The Man Who Swam in The Winter Sea
At the base of a bluff were the river runs into the Winter Sea lived hardy fisherfolk who lived to lay nets and hooks into the frigid water and draw fish into their boats. Their wooden boats were three times the length of a fisherman and pointed at either end. The boats were wide and deep amidships, like a great chowder bowl, which made each a strong, nibble vessel that could take the fishers out into the sea and return them safely, for the Winter Sea was a forbidding well of frigid death.
Most every day, one could see the people in their boats rowing out of the river mouth, counting on catching fish, and a friendly breeze to carry them home before dark. But, just as the humans took the salmon in the net and halibut from the hook the icy water drowned the fishers without sympathy.
When a stranger named Bjorn came to spend the summer, the folk were at first suspicious. Where did he come from? What did he want? He told them he was sent by the University to count the fish, and measure the river and the tide and the weather, and he wouldn’t be any bother to anyone. He had arranged for the mail boat would bring his food and in the fall take him away before the freezing of the river.
"He wants to buy a boat," Ivan reported, "Perhaps I should sell him mine."
"Did you tell him?" Gunar asked.
"Tell him what?"
"Did you tell him that this is the Winter Sea and this water can kill him?"
"I will tell him," said Carl, "I even have a boat for him."
And so the stranger got a boat and lecture. Carl leaned on the overturned dory and shook an authoritative finger at Bjorn's childlike face. “This water she will kill you like this." He snapped his fingers. “That's how cold it is. If there were no salt in the water, it would be ice all year. If you fall in, don't cry for help for it will be too late. Fifteen minutes and its over."
"That quick?" asked Bjorn, disbelief wrinkling his face.
"Oh yes. First the arms and legs will .go numb. Then cold will creep through your armpits until your heart is frozen, and you are gone -- over the bar. "
"Maybe I don't want this boat after all," Bjorn said.
"Ah, this is a good boat." Carl patted the side with its chipping paint and pointed at the battered thwarts. She is like a cradle for you."
The next day, Bjorn rose early and pushed his new boat out into the mouth of the river and rowed into a quite morning on the Winter Sea. The Man rowed steadily along the shore aiding by a rising breeze. He was so busy rowing and studying the bluff with its dark coal seams and bright flowers that he didn't notice the change in tide and the rising wind. Soon he was bucking along on a choppy sea.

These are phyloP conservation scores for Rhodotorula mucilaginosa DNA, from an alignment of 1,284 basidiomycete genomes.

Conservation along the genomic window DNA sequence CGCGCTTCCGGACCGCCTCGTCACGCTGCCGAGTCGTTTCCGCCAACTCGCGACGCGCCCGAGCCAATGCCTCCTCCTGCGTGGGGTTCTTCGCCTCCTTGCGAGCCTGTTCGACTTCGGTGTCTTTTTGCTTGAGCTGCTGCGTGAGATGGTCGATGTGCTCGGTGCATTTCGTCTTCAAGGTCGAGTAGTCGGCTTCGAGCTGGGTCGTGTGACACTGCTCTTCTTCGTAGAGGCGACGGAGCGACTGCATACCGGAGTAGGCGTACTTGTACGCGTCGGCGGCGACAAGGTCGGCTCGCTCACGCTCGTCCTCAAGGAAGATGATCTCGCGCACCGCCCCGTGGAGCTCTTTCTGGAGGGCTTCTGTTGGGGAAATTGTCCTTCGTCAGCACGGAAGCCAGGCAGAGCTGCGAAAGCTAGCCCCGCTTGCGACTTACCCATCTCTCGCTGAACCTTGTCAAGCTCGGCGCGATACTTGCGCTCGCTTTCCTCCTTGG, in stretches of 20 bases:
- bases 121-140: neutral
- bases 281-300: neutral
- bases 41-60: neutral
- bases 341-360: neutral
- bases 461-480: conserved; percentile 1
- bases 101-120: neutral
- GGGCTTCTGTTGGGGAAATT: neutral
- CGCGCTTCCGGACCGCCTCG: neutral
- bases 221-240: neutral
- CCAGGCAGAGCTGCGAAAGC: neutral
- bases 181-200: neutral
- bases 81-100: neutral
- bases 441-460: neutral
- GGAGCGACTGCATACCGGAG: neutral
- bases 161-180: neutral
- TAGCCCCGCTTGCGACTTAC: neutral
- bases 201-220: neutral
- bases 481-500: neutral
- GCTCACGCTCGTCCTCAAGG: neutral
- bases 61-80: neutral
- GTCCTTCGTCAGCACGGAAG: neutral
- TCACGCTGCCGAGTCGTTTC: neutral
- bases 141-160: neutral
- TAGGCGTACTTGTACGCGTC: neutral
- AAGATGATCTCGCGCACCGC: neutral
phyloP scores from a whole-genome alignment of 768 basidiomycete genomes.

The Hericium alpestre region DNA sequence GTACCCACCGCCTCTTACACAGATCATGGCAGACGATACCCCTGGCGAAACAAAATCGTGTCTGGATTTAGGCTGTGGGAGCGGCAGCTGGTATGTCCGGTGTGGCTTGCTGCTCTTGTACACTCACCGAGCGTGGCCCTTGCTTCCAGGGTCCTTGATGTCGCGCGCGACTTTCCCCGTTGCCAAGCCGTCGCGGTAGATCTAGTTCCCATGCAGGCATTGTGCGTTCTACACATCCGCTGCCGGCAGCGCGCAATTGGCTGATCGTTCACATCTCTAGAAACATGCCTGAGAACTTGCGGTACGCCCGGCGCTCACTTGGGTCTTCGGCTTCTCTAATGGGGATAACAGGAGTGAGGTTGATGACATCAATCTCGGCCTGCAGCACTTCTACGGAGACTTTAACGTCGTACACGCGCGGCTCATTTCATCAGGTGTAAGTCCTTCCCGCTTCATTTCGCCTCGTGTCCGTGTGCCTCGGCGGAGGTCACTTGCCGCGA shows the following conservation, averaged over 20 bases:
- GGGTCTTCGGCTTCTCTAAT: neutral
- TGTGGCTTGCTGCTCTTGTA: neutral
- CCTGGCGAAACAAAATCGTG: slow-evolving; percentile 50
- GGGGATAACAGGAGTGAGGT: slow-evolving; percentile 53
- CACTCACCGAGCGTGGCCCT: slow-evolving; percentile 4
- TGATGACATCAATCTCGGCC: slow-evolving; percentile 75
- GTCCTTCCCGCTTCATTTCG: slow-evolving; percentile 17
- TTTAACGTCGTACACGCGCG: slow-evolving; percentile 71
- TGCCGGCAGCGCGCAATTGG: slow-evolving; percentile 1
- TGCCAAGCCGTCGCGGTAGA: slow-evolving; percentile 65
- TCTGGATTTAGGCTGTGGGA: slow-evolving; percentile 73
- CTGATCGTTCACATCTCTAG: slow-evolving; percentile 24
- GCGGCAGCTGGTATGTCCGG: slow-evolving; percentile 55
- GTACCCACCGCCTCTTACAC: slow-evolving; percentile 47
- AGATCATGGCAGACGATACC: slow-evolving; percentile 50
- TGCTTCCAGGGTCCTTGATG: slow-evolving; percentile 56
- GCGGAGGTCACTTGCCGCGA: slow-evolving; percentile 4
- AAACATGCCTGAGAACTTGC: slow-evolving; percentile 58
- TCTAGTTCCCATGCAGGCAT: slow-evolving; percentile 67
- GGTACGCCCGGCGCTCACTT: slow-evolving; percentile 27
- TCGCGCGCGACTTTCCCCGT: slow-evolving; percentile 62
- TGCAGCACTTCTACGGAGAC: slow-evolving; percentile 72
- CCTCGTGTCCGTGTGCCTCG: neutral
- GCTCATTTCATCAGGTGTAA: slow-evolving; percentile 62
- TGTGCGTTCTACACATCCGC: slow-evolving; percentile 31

Back at the fishing village, people stood on the beach with concerned looks on their faces for they had seen Bjorn’s boat was gone from the beach. Waves were building on the water and the wind was roaring. Nearly a mile offshore, the man wrestled with the boat against the sea. Then one oar slipped out of his grasp. Bjorn lunged for it, but he reached too far and fell in.
Carl was working on the roof of his house and saw him fall. "He's in the water," Carl growled, "That finishes it. He's a goner."
A few of the fisher folk kept a vigil, hoping his body would wash to shore. They built a fire and sat by their boats talking about all the faces that had lost to the sea. The children soon grew bored and prowled the beach, looking for treasure in the tideline. Suddenly, they were running toward the fire screaming and pointing down the beach.
Their parents left the fire and walked toward them. Carl ran ahead and followed their fingers to the dark form washed up in the waves. The form rose and became Bjorn rising from the sea. "Help me," Carl yelled, "It's the university man! He's alive!"
The astounded people took the man into a house and dried him off where he slept by the fire for several hours. Carl's wife woke him to feed him warm broth and tea. The rest of the village sat around their stoves or drift wood campfires mulling this great event of a man who swam to shore and lived.
One of the old ones said, "That man must have webbed feet and hands like an otter."
“Perhaps he is really a seal,” said another.
“How far did he swim?”
“He was outside the big sandbar, and that’s a ways.”
“Was it a mile you think?”
“Maybe the tide carried him in.”
“No, it was ebbing!”
“None of that matters; only time matters, and he was in the water for almost an hour.”
People suggested he might be the cursed son of a fur seal, living half his life in the sea and half with we humans. Others said he was carried to the beach by an angel. They all agreed that nothing more miraculous had ever happened here nor would again. Never before had anyone ever survived the Winter Sea.
Bjorn left on the mail boat before the river froze, but his story remained. The next spring, a different person came to count the fish and measure the water, but no one would sell him a boat. “You are not like Bjorn,” they told him, “Any normal man who falls in the Winter Sea will die.” That person didn’t understand, and no one felt obligated to explain.